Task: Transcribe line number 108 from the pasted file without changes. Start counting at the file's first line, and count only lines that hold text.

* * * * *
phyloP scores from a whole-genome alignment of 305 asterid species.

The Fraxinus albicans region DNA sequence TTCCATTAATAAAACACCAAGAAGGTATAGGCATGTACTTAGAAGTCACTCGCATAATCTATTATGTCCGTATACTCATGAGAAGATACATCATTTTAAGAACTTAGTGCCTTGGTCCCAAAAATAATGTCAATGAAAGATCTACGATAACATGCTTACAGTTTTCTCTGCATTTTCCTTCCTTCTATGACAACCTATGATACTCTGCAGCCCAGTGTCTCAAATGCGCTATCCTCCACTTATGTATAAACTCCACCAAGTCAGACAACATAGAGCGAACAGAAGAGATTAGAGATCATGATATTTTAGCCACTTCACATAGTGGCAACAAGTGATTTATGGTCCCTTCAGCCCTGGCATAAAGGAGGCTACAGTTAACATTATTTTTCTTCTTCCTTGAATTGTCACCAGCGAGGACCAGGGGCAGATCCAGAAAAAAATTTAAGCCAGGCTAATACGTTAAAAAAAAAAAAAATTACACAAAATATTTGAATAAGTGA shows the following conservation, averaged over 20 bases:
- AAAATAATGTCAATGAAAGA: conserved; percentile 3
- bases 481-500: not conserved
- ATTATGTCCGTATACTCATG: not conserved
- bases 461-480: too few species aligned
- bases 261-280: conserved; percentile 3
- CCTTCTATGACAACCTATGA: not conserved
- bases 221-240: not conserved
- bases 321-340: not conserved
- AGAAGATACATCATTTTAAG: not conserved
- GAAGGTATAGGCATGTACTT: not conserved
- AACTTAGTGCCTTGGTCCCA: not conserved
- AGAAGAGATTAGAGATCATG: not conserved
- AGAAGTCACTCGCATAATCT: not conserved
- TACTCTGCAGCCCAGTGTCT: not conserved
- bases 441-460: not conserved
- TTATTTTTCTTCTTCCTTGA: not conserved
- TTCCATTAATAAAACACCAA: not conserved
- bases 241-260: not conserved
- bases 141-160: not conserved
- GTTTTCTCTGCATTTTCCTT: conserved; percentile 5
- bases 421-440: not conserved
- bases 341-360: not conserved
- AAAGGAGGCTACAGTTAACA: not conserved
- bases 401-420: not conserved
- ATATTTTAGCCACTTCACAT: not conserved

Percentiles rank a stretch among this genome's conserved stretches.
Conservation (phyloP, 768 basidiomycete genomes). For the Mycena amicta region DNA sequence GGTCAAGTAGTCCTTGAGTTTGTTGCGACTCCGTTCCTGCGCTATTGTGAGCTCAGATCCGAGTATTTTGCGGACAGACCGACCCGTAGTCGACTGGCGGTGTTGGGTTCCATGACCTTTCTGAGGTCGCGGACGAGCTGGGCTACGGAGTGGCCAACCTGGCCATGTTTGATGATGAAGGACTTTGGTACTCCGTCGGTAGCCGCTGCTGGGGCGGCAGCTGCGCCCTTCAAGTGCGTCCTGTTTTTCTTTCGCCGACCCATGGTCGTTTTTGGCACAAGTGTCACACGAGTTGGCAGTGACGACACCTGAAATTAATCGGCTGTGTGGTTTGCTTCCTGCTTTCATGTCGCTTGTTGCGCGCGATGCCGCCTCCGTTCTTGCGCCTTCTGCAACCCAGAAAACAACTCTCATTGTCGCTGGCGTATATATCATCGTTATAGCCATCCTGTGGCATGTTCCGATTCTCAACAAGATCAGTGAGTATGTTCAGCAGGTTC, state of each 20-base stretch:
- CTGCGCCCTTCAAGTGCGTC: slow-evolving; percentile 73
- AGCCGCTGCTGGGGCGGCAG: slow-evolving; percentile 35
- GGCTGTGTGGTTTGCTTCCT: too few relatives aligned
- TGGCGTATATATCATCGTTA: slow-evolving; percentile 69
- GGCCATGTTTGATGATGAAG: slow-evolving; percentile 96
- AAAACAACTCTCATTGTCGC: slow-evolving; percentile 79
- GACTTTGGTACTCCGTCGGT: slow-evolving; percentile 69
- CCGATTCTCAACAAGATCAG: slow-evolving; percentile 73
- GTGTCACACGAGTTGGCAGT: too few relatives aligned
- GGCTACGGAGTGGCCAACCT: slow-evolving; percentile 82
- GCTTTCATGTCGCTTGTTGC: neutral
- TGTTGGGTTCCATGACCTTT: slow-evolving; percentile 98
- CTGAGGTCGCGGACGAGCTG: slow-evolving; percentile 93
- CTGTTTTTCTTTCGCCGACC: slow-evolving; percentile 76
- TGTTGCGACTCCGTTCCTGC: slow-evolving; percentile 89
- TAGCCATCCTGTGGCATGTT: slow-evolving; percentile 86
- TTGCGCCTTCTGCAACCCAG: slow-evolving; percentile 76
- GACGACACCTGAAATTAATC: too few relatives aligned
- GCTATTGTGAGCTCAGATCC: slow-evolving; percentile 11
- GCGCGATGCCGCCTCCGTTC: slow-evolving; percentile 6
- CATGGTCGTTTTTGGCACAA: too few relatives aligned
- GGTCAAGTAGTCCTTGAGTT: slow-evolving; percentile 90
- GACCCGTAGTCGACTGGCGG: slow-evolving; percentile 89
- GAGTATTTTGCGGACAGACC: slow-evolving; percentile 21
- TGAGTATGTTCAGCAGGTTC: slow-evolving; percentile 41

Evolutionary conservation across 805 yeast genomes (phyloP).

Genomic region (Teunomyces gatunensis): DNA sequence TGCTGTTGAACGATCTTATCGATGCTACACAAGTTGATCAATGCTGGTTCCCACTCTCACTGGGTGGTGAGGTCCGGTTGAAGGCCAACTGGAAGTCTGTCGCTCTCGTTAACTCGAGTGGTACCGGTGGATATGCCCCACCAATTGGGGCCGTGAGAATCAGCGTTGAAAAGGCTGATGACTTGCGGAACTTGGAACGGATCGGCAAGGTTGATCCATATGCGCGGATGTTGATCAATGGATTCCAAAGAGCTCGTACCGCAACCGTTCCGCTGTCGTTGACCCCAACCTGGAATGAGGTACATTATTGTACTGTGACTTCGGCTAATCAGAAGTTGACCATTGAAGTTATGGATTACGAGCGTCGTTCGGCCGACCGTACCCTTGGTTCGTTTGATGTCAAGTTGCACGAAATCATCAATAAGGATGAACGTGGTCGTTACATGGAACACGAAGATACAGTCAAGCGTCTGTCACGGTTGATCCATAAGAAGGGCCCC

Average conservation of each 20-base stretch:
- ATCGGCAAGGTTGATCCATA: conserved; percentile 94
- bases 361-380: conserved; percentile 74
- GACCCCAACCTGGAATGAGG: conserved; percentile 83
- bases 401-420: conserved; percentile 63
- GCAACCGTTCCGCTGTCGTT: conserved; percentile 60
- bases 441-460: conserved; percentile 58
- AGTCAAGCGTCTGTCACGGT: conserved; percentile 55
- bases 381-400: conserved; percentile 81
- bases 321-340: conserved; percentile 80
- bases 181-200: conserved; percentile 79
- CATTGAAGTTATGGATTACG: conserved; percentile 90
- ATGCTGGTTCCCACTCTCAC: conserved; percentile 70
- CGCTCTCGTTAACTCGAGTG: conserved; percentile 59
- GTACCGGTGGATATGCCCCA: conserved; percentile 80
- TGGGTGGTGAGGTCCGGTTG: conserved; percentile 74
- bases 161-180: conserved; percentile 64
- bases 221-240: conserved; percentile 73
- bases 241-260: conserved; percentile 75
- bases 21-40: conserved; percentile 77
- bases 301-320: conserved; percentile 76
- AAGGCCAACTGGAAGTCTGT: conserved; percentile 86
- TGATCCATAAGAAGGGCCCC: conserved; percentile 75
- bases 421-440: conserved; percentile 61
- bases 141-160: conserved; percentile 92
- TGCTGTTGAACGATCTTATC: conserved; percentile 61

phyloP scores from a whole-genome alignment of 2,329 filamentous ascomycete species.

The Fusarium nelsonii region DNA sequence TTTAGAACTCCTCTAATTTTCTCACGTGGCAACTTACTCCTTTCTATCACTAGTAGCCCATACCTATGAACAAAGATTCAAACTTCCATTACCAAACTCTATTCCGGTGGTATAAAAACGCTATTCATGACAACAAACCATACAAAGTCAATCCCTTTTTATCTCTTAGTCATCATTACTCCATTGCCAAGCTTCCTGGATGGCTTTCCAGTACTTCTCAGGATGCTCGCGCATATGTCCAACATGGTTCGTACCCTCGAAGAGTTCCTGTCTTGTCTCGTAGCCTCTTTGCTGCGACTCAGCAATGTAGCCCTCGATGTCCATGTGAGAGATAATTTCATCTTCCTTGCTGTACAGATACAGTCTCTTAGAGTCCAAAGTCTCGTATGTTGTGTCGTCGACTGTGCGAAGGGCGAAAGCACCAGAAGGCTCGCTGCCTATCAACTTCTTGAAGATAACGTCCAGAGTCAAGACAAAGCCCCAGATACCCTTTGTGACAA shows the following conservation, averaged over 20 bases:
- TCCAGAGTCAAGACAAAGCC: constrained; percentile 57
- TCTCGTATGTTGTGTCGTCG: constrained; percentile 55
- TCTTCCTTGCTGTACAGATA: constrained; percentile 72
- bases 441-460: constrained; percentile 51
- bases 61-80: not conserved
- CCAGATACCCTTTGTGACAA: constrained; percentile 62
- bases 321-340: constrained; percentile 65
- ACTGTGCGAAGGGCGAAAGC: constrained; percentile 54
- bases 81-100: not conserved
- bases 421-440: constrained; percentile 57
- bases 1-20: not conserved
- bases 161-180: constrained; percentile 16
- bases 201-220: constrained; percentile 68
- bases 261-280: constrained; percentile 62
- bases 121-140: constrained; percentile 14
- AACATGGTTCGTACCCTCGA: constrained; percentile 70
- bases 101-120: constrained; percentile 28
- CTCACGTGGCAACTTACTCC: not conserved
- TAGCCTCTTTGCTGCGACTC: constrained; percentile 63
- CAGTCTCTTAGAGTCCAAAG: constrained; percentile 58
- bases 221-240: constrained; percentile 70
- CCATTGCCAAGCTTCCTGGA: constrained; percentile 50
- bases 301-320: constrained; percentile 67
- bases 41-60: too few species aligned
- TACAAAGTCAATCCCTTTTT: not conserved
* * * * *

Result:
- bases 41-60: too few species aligned